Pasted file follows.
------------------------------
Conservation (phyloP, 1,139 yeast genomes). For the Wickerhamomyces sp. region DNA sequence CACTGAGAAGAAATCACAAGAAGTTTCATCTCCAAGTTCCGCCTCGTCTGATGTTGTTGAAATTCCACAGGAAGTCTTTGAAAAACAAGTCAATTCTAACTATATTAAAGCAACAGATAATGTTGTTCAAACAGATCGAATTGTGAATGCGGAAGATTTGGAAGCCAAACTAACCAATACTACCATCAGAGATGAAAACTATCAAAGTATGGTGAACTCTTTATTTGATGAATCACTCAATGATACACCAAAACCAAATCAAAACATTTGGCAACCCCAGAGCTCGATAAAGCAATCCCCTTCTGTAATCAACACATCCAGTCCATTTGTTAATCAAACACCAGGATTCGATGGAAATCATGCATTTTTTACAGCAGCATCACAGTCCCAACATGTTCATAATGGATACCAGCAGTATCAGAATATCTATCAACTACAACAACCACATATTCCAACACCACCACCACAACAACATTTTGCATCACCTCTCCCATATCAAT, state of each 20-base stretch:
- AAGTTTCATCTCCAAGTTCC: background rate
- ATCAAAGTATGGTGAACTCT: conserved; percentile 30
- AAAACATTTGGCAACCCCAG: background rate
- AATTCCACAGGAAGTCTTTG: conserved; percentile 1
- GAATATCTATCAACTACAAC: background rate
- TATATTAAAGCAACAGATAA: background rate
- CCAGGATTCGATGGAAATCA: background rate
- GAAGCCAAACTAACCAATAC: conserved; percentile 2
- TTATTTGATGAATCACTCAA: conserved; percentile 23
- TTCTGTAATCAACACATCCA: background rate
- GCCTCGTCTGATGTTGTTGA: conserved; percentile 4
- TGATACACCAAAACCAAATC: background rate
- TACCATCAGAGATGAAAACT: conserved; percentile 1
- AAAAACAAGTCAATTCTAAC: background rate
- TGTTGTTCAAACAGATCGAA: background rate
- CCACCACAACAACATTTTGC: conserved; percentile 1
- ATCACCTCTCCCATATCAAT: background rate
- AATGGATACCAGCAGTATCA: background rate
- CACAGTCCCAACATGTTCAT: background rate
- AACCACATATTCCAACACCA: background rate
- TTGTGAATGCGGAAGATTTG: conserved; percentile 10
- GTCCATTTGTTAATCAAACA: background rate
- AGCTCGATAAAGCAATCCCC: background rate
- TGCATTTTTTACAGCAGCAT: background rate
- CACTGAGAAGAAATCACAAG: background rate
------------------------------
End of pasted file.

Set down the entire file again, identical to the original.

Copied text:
Conservation (phyloP, 1,139 yeast genomes). For the Wickerhamomyces sp. region DNA sequence CACTGAGAAGAAATCACAAGAAGTTTCATCTCCAAGTTCCGCCTCGTCTGATGTTGTTGAAATTCCACAGGAAGTCTTTGAAAAACAAGTCAATTCTAACTATATTAAAGCAACAGATAATGTTGTTCAAACAGATCGAATTGTGAATGCGGAAGATTTGGAAGCCAAACTAACCAATACTACCATCAGAGATGAAAACTATCAAAGTATGGTGAACTCTTTATTTGATGAATCACTCAATGATACACCAAAACCAAATCAAAACATTTGGCAACCCCAGAGCTCGATAAAGCAATCCCCTTCTGTAATCAACACATCCAGTCCATTTGTTAATCAAACACCAGGATTCGATGGAAATCATGCATTTTTTACAGCAGCATCACAGTCCCAACATGTTCATAATGGATACCAGCAGTATCAGAATATCTATCAACTACAACAACCACATATTCCAACACCACCACCACAACAACATTTTGCATCACCTCTCCCATATCAAT, state of each 20-base stretch:
- AAGTTTCATCTCCAAGTTCC: background rate
- ATCAAAGTATGGTGAACTCT: conserved; percentile 30
- AAAACATTTGGCAACCCCAG: background rate
- AATTCCACAGGAAGTCTTTG: conserved; percentile 1
- GAATATCTATCAACTACAAC: background rate
- TATATTAAAGCAACAGATAA: background rate
- CCAGGATTCGATGGAAATCA: background rate
- GAAGCCAAACTAACCAATAC: conserved; percentile 2
- TTATTTGATGAATCACTCAA: conserved; percentile 23
- TTCTGTAATCAACACATCCA: background rate
- GCCTCGTCTGATGTTGTTGA: conserved; percentile 4
- TGATACACCAAAACCAAATC: background rate
- TACCATCAGAGATGAAAACT: conserved; percentile 1
- AAAAACAAGTCAATTCTAAC: background rate
- TGTTGTTCAAACAGATCGAA: background rate
- CCACCACAACAACATTTTGC: conserved; percentile 1
- ATCACCTCTCCCATATCAAT: background rate
- AATGGATACCAGCAGTATCA: background rate
- CACAGTCCCAACATGTTCAT: background rate
- AACCACATATTCCAACACCA: background rate
- TTGTGAATGCGGAAGATTTG: conserved; percentile 10
- GTCCATTTGTTAATCAAACA: background rate
- AGCTCGATAAAGCAATCCCC: background rate
- TGCATTTTTTACAGCAGCAT: background rate
- CACTGAGAAGAAATCACAAG: background rate